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National Christmas Tree Day

The Christmas tree, a prominent decoration for those who celebrate Christmas, is the focus of today's holiday. The day is often celebrated by acquiring, putting up, and decorating a Christmas tree. Although the choice to put National Christmas Tree Day on December 8 was made by the day's creator, Jace Shoemaker-Galloway, the date does have some other connections to the Christmas tree. Today also happens to be Immaculate Conception Day, a Catholic holiday on which celebrants in some countries put up Christmas trees. December 8 is also around the time of the year that the lighting of the National Christmas Tree takes place. In the past, some tree farmers have also held a National Christmas Tree Day on the date as well.

The roots of the Christmas tree tradition go back to ancient pagan holidays. Pagans decorated their homes with evergreen branches during the Winter Solstice, to remind them that spring wasn't too far away. Some pagans worshipped trees as well. In ancient Rome, temples were decorated with evergreens during Saturnalia, a December holiday. Eventually, Christians began associating Christ's birth with the winter holidays and adopted the evergreen tree, which they saw as a symbol of eternal life.

Christmas trees came about in western Germany. There was a German medieval play about Adam and Eve that featured a "paradise tree," a fir tree hung with apples that represented the Garden of Eden. Germans began putting paradise trees up in their homes on Christmas Eve, the religious feast day of Adam and Eve. Besides apples, they decorated their trees with wafers, and then cookies, which symbolized Holy Communion. Candles were also added, symbolizing Christ as the light of the world. Germans also had "Christmas pyramids." Made of wood and shaped like pyramids, they held Christmas figurines and were decorated with candles, evergreens, and a star. By the sixteenth century, the Christmas pyramid and paradise tree were merged together to form the Christmas tree.

German Lutherans embraced the custom of the Christmas tree—it was widespread by the eighteenth century and considered tradition by the nineteenth century. Christmas trees gained in popularity around the English-speaking world—including in the United States—with the release of a sketch of Queen Victoria and her family next to a Christmas tree in their home in the 1840s. Victoria's husband, Prince Albert, had been born in Germany.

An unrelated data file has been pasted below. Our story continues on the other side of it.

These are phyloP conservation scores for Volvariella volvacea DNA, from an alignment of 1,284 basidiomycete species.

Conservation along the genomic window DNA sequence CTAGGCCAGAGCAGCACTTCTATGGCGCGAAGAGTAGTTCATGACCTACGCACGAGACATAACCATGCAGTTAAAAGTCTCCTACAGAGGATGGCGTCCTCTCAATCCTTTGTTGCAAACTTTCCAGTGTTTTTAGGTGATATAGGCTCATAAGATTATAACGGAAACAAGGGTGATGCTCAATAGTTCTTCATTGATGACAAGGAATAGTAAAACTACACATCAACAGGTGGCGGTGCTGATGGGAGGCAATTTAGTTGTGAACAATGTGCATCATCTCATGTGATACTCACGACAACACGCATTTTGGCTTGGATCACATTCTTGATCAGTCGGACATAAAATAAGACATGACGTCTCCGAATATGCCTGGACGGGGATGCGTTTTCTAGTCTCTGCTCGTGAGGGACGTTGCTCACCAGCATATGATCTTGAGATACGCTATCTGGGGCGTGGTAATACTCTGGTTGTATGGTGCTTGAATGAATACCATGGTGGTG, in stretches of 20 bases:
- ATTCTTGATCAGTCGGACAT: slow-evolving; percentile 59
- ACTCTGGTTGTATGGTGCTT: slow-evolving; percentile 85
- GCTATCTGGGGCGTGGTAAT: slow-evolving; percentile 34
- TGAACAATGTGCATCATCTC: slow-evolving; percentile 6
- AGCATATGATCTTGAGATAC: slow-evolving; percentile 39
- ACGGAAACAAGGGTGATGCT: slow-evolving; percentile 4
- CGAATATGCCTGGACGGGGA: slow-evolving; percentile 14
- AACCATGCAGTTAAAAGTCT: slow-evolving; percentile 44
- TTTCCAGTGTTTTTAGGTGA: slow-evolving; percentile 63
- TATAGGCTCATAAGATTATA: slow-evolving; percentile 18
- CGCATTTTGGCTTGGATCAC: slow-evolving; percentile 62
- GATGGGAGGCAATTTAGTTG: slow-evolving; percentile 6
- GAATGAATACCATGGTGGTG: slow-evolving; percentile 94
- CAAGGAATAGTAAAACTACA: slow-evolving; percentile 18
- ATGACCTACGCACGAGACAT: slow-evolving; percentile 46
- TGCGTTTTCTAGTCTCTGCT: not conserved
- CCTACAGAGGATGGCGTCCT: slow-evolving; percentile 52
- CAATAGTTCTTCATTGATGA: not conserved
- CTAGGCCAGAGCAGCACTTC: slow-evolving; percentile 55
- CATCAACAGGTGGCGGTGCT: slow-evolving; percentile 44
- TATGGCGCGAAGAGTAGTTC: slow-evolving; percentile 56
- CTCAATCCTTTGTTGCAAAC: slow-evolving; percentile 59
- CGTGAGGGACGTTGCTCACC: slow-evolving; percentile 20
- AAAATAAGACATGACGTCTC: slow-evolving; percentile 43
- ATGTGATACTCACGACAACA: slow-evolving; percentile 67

Christmas trees were introduced to the American colonies during the seventeenth century. At that time, they were looked at with suspicion by many Christians there. Some, like the Puritans, saw them as "heathen traditions." German and Irish immigrants to America helped to popularize Christmas trees there in the mid-nineteenth century. Other countries where they were popular at that time include Poland, Switzerland, the Netherlands, and Austria. Western missionaries brought them to Japan and China in the nineteenth and twentieth centuries.

Christmas trees are used as both outdoor and indoor decorations and are often adorned with lights, ornaments, tinsel, and garland. Blown-glass ornaments, many being made in small workshops in Germany and Bohemia, were being sold in Britain and the United States by the 1870s. Strings of electric lights were being sold a few decades later. Presents are often placed around Christmas trees to be opened on Christmas Eve or Christmas Day.

The most common trees used for Christmas trees are blue spruce, Douglas fir, balsam fir, Scots pine, white pine, noble fir, and Fraser fir. Somewhere around 30 million real trees are cut down each year in the United States to be used as Christmas trees. Most of them are grown on tree farms, where about 350 million trees are currently growing. In addition to real trees, around 10 million artificial trees are sold each year in the United States. The first artificial Christmas trees were made in the 1880s in Germany, and started being manufactured as part of an effort to fight deforestation. Early artificial trees were made of goose feathers that were dyed green and then attached to wire branches, which were then attached to trunks made of dowel rods. In the 1930s, artificial trees in the United States started being made with brush bristles, and by the 1950s and 1960s, many were being made of aluminum or PVC plastic. Artificial trees have become more popular in recent years and are now mainly made of PVC plastic.

Various groups in different parts of the world put up Christmas trees at different times. German tradition says that Christmas trees should be put up on December 23 or Christmas Eve, and need to be down by January 5—Twelfth Night of Christmas. In predominantly Catholic countries such as Argentina, Italy, and Ireland, they are often put up on December 8—Immaculate Conception Day—which happens to be the same date as National Christmas Tree Day. They are often taken down on January 6—Epiphany or on February 2—Candlemas. Christmas trees are often also put up in public places such as town squares. Each year a Christmas tree is put up in Rockefeller Center in New York City, and the National Christmas Tree is lit outside of the White House.

How to Observe National Christmas Tree Day

There is no better way to spend the day than to get a Christmas tree, put it up in your home, and decorate it. You could cut down your own or buy a real one in a parking lot, at a store, or anywhere else where they are sold in your community. If a real tree doesn't suit you, pick up an artificial one. Decorate your tree with lights, ornaments, garland, tinsel, or whatever else you would like. Some other ways you could celebrate the day include watching A Charlie Brown Christmas or planning a trip to attend the lighting of the National Christmas Tree.

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